You can find out where most older adults live and how old your state is by clicking here.
Something else to consider is the importance of home inspections for seniors looking to age in place. Here is an excellent resource addressing this important topic: click here.
Living in an “Aging in Place” home may be a wise choice for you or a loved one!
For additional information: Aging in Place...
Ever wondered what Cheyenne Mountain is all about? Where did it gets its name? What’s its history? What do you know about Cheyenne Mountain? What are those towers on top? Is NORAD still in Cheyenne Mountain?
Just some of the answers to the questions above:
Where did Cheyenne Mountain get its name?
Named for the Cheyenne people. Native Americans found that Cheyenne Mtn was a good wood source for teepee poles. It was also visited by the Arapaho people. They sought spiritual inspiration from the mountain’s waterfalls. The Mountain was also used by the Ute Tribe to safely cross from the plains and benefit from its steep slopes and hidden valleys.
Its history – what do you know about Cheyenne Mountain?
Cheyenne Mountain is a triple-peaked mountain. The mountain serves as host for military, communications, recreational, and residential purposes. It was designed to withstand bombing and the fallout from a nuclear attack.
The underground operations center for North American Aerospace Defense Command (NORAD) was built in the 1960s during the Cold War to monitor the potential intrusion to North American airspace Soviet missile launches and military aircraft.
Homesteading activity began in 1867. The mountain was the site of resorts and retreats beginning in the 1880s. Spencer Penrose, who built and widely promoted The Broadmoor in 1918, bought several properties on the mountain.
Penrose built the Cheyenne Mountain Zoo, Cheyenne Mountain Highway, Will Rogers Shrine of the Sun, a lodge on one of the mountain peaks, and a retreat at Emerald Valley.
The site of the lodge recently became the wilderness Cloud Camp. Emerald Valley is now the site of The Broadmoor’s Ranch at Emerald Valley. Land on The Mountain once owned by The Broadmoor is now the site of numerous luxury homes.
The two parks on and at the base of Cheyenne Mountain are Cheyenne Mountain State Park and North Cheyenne Cañon Park.
What are those towers on top?
You cannot miss the noticeable tower feature on the top of one of Cheyenne Mountain’s peaks. Those features are an antenna farm with transmitters for cellular phones, radio, television, and law enforcement transmitters. They are not related to the military installation in the mountain. They are obviously hidden from public view.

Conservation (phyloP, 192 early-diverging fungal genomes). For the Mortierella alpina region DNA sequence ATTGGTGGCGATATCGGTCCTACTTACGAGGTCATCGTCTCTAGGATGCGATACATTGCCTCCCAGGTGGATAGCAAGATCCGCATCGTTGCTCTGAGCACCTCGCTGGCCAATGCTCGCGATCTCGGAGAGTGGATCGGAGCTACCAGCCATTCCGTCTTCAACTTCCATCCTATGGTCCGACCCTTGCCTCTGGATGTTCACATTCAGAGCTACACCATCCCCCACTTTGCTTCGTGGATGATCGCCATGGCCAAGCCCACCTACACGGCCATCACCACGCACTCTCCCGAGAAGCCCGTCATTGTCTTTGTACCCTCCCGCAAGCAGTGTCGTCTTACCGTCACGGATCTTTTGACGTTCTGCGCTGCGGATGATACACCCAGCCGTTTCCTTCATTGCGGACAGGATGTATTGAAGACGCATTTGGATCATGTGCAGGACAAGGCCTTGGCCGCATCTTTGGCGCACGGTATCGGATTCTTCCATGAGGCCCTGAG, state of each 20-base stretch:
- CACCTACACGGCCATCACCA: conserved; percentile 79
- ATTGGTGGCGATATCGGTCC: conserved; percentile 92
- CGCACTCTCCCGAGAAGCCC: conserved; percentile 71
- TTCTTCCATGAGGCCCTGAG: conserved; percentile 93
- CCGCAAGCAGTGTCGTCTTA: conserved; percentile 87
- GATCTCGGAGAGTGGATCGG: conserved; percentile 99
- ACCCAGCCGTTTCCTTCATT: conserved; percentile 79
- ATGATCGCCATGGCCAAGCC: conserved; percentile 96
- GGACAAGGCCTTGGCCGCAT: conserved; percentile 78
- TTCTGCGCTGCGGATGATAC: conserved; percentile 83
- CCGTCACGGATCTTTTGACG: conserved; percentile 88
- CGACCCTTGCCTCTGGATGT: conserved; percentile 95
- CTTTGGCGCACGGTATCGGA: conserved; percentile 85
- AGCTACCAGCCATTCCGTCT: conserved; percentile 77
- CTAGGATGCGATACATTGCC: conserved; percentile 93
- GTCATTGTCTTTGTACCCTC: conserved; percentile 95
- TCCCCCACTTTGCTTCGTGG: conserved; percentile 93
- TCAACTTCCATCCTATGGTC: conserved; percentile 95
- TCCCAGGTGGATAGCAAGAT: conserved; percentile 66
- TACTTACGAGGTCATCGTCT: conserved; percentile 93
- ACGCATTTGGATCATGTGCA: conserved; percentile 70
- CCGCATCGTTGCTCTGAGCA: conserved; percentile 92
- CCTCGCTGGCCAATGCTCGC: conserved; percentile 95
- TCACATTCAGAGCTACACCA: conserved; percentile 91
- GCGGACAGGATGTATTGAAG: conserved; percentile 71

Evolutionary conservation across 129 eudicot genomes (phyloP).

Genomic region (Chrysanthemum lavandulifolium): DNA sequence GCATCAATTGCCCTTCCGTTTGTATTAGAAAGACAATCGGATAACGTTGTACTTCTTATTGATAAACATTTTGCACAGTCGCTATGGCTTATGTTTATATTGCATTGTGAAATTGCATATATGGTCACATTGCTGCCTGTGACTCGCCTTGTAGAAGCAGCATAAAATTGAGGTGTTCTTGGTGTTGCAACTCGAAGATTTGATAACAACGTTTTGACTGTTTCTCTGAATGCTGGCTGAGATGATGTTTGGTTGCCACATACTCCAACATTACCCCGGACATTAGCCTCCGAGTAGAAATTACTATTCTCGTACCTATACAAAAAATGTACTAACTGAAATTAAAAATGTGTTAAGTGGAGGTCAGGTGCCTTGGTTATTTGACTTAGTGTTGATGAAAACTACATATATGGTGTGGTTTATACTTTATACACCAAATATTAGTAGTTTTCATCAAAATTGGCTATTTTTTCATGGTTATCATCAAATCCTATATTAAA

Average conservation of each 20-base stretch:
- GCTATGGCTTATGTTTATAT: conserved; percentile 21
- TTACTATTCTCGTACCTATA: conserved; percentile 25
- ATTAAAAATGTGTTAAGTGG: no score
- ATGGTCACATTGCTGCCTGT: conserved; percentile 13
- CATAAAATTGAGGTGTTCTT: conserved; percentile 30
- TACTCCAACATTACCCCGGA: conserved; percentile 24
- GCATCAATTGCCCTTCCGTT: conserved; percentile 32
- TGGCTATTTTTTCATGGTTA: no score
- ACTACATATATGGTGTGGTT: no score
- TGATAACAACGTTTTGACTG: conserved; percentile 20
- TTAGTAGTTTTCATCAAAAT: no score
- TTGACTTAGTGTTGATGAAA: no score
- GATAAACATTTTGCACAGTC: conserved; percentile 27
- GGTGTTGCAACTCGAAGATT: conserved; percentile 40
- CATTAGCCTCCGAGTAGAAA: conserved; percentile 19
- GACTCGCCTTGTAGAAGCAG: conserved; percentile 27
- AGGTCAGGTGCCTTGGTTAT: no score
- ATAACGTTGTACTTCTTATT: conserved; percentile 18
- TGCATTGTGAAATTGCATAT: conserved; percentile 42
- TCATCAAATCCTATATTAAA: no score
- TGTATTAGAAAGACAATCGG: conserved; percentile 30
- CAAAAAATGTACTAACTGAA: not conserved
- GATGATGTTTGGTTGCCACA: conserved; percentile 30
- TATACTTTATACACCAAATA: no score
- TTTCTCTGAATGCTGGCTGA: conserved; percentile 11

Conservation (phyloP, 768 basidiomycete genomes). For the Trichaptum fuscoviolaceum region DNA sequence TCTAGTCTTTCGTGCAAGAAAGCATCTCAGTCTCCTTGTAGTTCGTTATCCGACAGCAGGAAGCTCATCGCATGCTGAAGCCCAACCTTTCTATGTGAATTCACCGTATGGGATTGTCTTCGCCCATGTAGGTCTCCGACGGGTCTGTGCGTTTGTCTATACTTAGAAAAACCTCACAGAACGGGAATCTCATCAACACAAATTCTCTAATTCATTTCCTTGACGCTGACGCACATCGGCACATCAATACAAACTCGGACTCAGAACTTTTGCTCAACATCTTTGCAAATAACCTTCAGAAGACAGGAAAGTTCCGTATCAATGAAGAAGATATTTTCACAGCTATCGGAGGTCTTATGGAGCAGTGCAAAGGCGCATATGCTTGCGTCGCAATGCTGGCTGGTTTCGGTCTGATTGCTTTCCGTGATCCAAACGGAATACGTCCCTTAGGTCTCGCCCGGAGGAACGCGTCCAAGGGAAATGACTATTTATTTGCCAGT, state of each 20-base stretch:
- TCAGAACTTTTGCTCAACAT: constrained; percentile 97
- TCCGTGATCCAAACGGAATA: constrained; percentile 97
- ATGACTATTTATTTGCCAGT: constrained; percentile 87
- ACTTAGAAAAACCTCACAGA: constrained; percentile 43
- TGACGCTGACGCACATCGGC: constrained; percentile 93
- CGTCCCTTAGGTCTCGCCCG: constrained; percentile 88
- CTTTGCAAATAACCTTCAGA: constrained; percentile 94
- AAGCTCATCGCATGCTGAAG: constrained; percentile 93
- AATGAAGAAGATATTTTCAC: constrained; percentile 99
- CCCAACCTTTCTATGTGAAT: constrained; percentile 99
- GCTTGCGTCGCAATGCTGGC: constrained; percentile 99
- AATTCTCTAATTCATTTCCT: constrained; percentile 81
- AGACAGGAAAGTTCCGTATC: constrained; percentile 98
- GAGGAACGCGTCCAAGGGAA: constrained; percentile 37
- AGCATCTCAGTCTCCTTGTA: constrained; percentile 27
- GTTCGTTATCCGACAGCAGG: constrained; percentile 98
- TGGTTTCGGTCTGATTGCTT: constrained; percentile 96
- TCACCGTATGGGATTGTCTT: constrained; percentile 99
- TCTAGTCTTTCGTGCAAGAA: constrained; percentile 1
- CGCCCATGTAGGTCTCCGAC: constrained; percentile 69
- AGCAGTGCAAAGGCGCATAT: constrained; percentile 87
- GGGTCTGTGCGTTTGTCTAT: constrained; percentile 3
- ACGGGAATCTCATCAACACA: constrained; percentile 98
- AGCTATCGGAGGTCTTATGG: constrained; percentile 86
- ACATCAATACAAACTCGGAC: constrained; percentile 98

During the 1950s, an antenna farm was built on the middle peak of the mountain when Bert Swisher deeded ten acres to Bud Edmonds and several backers and Swisher signed a non-compete agreement. Edmonds, John Browne, and Buck Ingersoll agreed to replace the trails to the area with a real road, which was opened in 1960 by the Cheyenne Propagation Company.
Currently there are 700 cell phone, television, radio, and law enforcement transmitters on the antenna farm. The Cheyenne Mountain radio repeater site, 145.160, covers south central and southeast Colorado along the Interstate 25 corridor from Monument to the New Mexico border. Since 2002, it has been operated by Cheyenne Propagation Company.
Is NORAD still in the Cheyenne Mountain?
NORAD used to offer public tours, but due to security concerns they were suspended after 9-11. Most of the center’s operations moved to Peterson Air Force Base in 2006,. Then in April 2015, the Pentagon reported that some operations would be moving back. For more info, click here...
Find out more about Cheyenne Mountain:
More information on Cheyenne Mtn (Parks) – Click Here!
Did you know that the Great Sand Dunes National Park and Preserve has the tallest dunes in North America?
The Sand Dunes of Colorado can reach as high as 750 Feet!
The sand dunes constantly shift with the wind, water and time sculpting its appearance and beauty. The dunes are in the shadow of the Sangre de Cristo (“Blood of Christ”) Mountains.
The Dunes stretch across 30 square miles with an average elevation of 7,500 feet.
Interesting Facts About the Sand Dunes in Colorado:
1) Members of the Ladies P.E.O. sponsored a bill to Congress asking for national monument status for the Great Sand Dunes. The bill was signed into law in 1932 by President Herbert Hoover.
2) In 2000-2004 the Sand Dunes in Colorado was expanded into a national park and preserve.
3) About 300,000 people visit the Great Sand Dunes every year because of the oddly beautiful combination of desert dunes and high mountain peaks, the spring-time flow of Medano Creek, and dark, quiet nights in the Dunes wilderness.
4) Camping, hiking, and photography opportunities are plentiful in the area.
“Visitors must walk across the wide and shallow Medano Creek to reach the dunes in spring and summer months. The creek typically has a peak flow from late May to early June in most years. From July through April, the creek is usually no more than a few inches deep, if there is any water at all.
Hiking is permitted throughout the dunes with the warning that the sand surface temperature may reach 150 °F (66 °C) in summer. Sandboarding and sandsledding are popular activities, both done on specially designed equipment which can be rented just outside the park entrance or in Alamosa.” Source…
The Great Sand Dunes of Colorado is a “Must See” Attraction!
Mothers Day is a holiday honoring motherhood that is observed throughout the world. The American origin of Mothers Day was created by Anna Jarvis in 1908 and became an official U.S. holiday in 1914.
While dates and celebrations vary, Mother’s Day most commonly falls on the second Sunday in May. It traditionally involves presenting mothers with flowers, cards and other gifts.
Anna Jarvis also began the custom of wearing a carnation on Mother’s Day. A colored carnation if your mother is living and white if she’s not. It was intended to be a simple, inexpensive symbol of love and respect for the person who loved you before you even knew how to spell the word.